Southern resident orcas are a unique population of orcas in the Pacific Northwest that are genetically and behaviorally distinct from other killer whales.

Due to declines of their primary prey, chinook salmon, the southern resident population has been decreasing for years. Large dams, like those on the Snake River, and the destruction of salmon habitat have caused salmon stocks throughout the Northwest to either plummet or vanish, leaving orcas with less and less to eat.

Today, these orcas are slowly starving to death. On a collision course with extinction, southern residents are also dealing with noise from ship traffic and toxic pollution. Underwater noise from boats disrupt the orcas’ echolocation and pollution from old vessels and stormwater runoff contaminate the salmon that the orcas eat. As the whales eat these polluted salmon, they accumulate toxic chemicals in their bodies, which can make them sick.

Defenders' Impact

Defenders advocates to remove the four lower Snake River dams, which would restore a critical salmon run. We also work to secure funding for critical state and federal programs like the Pacific Coast Salmon Recovery Fund and the Environmental Protection Agency’s (EPA) Geographic Area Program that protect and restore salmon habitat and water quality.

Defenders launched a new coexistence program in 2017 called Orcas Love Raingardens. The goal of this program is to promote raingardens at public schools and parks to reduce the amount of polluted stormwater reaching our local waterways, salmon, and orcas. These raingardens are a wonderful opportunity to familiarize residents and students in communities without regular access to the outdoors with orcas, salmon and the connections between humans and ecosystems.

We advance science-based solutions as a member of several state-level initiatives, such as Governor Inslee’s Southern Resident Killer Whale Task Force and the Puget Sound Partnership’s Stormwater Strategic Initiative Advisory Team.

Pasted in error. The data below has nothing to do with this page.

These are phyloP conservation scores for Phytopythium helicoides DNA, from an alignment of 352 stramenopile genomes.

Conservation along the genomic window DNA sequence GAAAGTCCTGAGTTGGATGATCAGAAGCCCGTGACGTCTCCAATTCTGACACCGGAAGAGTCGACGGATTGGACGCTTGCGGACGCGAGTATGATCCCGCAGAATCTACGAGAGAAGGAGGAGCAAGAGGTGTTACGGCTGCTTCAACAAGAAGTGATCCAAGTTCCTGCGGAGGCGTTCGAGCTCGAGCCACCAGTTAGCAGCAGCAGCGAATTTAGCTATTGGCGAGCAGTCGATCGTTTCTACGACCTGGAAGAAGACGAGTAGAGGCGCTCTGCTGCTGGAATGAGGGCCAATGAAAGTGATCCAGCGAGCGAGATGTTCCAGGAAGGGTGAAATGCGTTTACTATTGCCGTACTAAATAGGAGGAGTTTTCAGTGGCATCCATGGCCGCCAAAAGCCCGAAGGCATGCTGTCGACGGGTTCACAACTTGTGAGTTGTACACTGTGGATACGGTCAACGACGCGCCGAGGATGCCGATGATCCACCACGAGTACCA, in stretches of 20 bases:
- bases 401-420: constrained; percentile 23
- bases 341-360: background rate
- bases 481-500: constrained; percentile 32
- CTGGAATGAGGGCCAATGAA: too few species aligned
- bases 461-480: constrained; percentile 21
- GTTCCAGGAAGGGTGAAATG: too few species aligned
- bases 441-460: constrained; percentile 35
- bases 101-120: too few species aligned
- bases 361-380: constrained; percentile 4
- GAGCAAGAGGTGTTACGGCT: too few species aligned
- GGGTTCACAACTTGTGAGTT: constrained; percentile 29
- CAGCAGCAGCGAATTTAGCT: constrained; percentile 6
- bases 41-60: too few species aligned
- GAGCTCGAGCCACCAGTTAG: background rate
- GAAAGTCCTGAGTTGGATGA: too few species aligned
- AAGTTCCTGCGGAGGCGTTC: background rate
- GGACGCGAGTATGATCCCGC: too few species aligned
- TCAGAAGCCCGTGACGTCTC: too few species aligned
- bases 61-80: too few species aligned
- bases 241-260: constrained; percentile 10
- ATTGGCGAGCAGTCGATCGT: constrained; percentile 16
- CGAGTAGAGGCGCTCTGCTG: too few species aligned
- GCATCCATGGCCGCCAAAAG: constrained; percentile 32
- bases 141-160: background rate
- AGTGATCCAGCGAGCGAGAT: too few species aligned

Threats

The three main threats to southern resident orcas are lack of prey (chinook salmon), toxic pollution and disturbance from vessels.

Protection Status
Endangered Species Act
IUCN Red List
 Endangered
 Not Listed

The southern resident distinct population segment (DPS) is listed as endangered.

Southern resident orcas are data deficient under the IUCN red list.

What You Can Do

Limit chemical use and plant a raingarden to reduce stormwater runoff. Go solar to reduce the Pacific Northwest’s reliance on hydropower. Volunteer to restore salmon habitat.  

Facts
Latin Name
Orcinus orca
Size
21-23 feet long, 7 to 10 tons
Lifespan
30 – 50 years. The oldest orca ever known was Granny (J2), who was estimated to be over 100 years old when she died.
Range/Habitat

The mouths of West Coast rivers like the Columbia and Oregon are especially important habitat for southern resident orcas due to the concentration of salmon. Southern resident orcas are a unique group of orcas that spend over half the year in the Salish Sea, which includes Puget Sound, the Strait of Juan de Fuca and the Strait of Georgia. For the other half, they are found foraging for salmon along the west coast as far south as Monterey Bay.

Population

There are 75 southern resident orcas left in three pods: J, K and L.

Behavior

Pods usually consist of 5 - 30 whales, although some pods may combine to form a group of 100 or more. Orcas establish social hierarchies, and pods are led by non-reproductive older females, who often teach hunting skills and help feed younger relatives. Orcas have a complex form of communication with different dialects from one pod to another.

Reproduction

Gestation is 13 to 16 months. A calf is born in autumn weighing almost 400 pounds and measuring up to seven feet in length. Calves will remain with their mothers for at least two years.

Diet

Southern resident orcas’ diets consist of 90% salmon, the majority of which are chinook salmon.

adopt an orca

Your adoption helps support our work to ensure that these icons of the Salish Sea are protected by addressing the three major threats to their survival: prey availability, toxic pollution, and noise disturbance.

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News

Washington, DC

Congress Fights Back Against Trump-Bernhardt Extinction Plan

Today, Reps. Grijalva (D-AZ), Dingell (D-MI) and Beyer (D-VA), and Sen. Udall (D-NM), introduced bills to reverse the Trump administration’s attack on the Endangered Species